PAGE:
5 June 1891|
Vrgorac, Austro-Hungarian Empire
|Died||12 November 1955
|Notable works||Lelek sebra
Auto na korzu
Žedan kamen na studencu
Ujević was born in Vrgorac, a small town in the Dalmatian hinterland, and grew up in what were then the provincial towns of Imotski and Makarska, and briefly Zagreb, where he was influenced by the circle of Antun Gustav Matoš. He completed classical gymnasium in Split, spent some time in France during WWI and studied in Belgrade, where he lived for 10 of his most fruitful years. He was a political activist of Yugoslav nationalism (1912–1916), leaving politics for a life of a quintessential bohemian wanderer, residing and blasphemously rioting in Belgrade, Sarajevo, Mostar, Split and finally Zagreb. Meanwhile he has also been a member of French Foreign Legion.
Ujević distinguished himself in three fields: as a translator, essayist and feuilletonist and poet. He translated numerous works of poetry, novels and short stories into Serbian and Croatian (Walt Whitman, Marcel Proust, Joseph Conrad, Benvenuto Cellini, George Meredith, ...). He wrote more than ten books of essays, poetry in prose and meditations — but his enduring strength lies chiefly in his monumental poetic opus.
Having absorbed virtually all of the Western poetic tradition (from Dante and Johann Wolfgang von Goethe to Charles Baudelaire, Rimbaud, Whitman and Ezra Pound) and all the Croatian greats, including (Marko Marulić and Ivan Gundulić), Ujević created a protean poetic oeuvre of inimitable flavor and inescapable grandeur. His chief theme can be termed as — everything under the sun and beyond. From pantheist mysticism to humble Christian spirituality, from celebration of corporeality and ecstatic unity of human, non-human and the divine to meditative repose, from the ironic verse making burlesque of modern technology-driven civilization to the tender verbal music hallowing ancient Dalmatian hamlets, from the powerful expression of erotic yearning to the resignation to the fates of human condition — Ujević's poetry is a polymorphous vision of life, blend of often conflicting traditions ranging from the Mediterranean ideal of harmonious beauty and modern existentialist sensibility expressed in the verses of unmatched virtuosity and profundity.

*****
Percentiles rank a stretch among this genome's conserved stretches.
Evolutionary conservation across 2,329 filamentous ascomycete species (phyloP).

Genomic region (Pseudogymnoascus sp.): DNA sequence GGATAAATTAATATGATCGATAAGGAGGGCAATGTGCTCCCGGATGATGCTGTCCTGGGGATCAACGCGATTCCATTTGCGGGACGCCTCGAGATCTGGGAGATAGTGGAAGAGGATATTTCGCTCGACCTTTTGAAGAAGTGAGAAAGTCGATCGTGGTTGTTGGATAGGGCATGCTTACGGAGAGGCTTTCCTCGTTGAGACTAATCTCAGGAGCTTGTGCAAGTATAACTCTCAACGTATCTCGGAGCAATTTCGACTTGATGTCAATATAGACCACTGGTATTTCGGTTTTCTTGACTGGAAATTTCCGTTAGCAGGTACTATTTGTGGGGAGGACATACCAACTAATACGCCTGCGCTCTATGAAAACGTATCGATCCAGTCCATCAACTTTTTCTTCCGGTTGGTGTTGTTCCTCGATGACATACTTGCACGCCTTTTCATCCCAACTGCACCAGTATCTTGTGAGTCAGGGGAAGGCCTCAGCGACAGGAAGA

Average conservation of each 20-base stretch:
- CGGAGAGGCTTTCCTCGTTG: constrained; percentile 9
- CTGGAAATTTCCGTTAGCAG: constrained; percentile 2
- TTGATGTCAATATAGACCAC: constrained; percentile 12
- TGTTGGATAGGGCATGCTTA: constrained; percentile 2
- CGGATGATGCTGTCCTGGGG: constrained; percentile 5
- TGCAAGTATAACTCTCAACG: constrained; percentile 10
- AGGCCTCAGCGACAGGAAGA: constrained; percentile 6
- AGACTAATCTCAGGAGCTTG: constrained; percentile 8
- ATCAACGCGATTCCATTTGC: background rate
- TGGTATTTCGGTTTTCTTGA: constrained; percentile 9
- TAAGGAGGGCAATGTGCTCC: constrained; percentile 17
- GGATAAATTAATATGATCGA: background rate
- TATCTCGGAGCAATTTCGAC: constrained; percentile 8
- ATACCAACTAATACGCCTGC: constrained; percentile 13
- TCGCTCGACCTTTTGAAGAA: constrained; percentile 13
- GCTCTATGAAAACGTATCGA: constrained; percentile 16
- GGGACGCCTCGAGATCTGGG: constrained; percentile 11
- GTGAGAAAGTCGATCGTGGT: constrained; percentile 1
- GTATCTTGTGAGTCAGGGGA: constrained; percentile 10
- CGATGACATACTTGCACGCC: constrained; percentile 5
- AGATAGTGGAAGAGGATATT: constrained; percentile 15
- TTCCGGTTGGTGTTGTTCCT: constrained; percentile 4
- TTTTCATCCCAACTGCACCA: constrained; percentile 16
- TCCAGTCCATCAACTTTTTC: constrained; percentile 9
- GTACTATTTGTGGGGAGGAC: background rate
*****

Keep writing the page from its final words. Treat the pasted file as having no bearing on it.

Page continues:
Ujević held a post in the Independent State of Croatia in which he worked as a translator, and continued to publish some material. Because of this, the communist regime in Yugoslavia prevented him from continuing with his literary career for several years. Ujević died on 12 November 1955 and is buried at Mirogoj Cemetery in Zagreb.
In 2008, a total of 122 streets in Croatia were named after Tin Ujević, making him the ninth most common person eponym of streets in the country.
- Lelek sebra/Cry of a slave, 1920, Belgrade (in cyrilic, ekavian)
- Kolajna/Necklace, 1926, Belgrade (in cyrilic, ekavian)
- Skalpel kaosa/Scalpel of chaos 1938, Zagreb
- Žedan kamen na studencu/Thirsty stone at the wellspring, 1954, Zagreb
- Auto na korzu/Car on the street
- Tin Ujević
- Fischer, Wladimir. "Die vergessene Nationalisierung. Eine synchrone und diachrone Analyse von Ritual, Mythos und Hegemoniekämpfen im jugoslavischen literaturpolitischen Diskurs von 1945 bis 1952." Dipl. Thesis. Universität Wien, 1997. Print. (German)
- Augustin Ujević
- Letica, Slaven (29 November 2008). Bach, Nenad, ed. "If Streets Could Talk. Kad bi ulice imale dar govora.". Croatian World Network. ISSN 1847-3911. Retrieved 2014-12-31.
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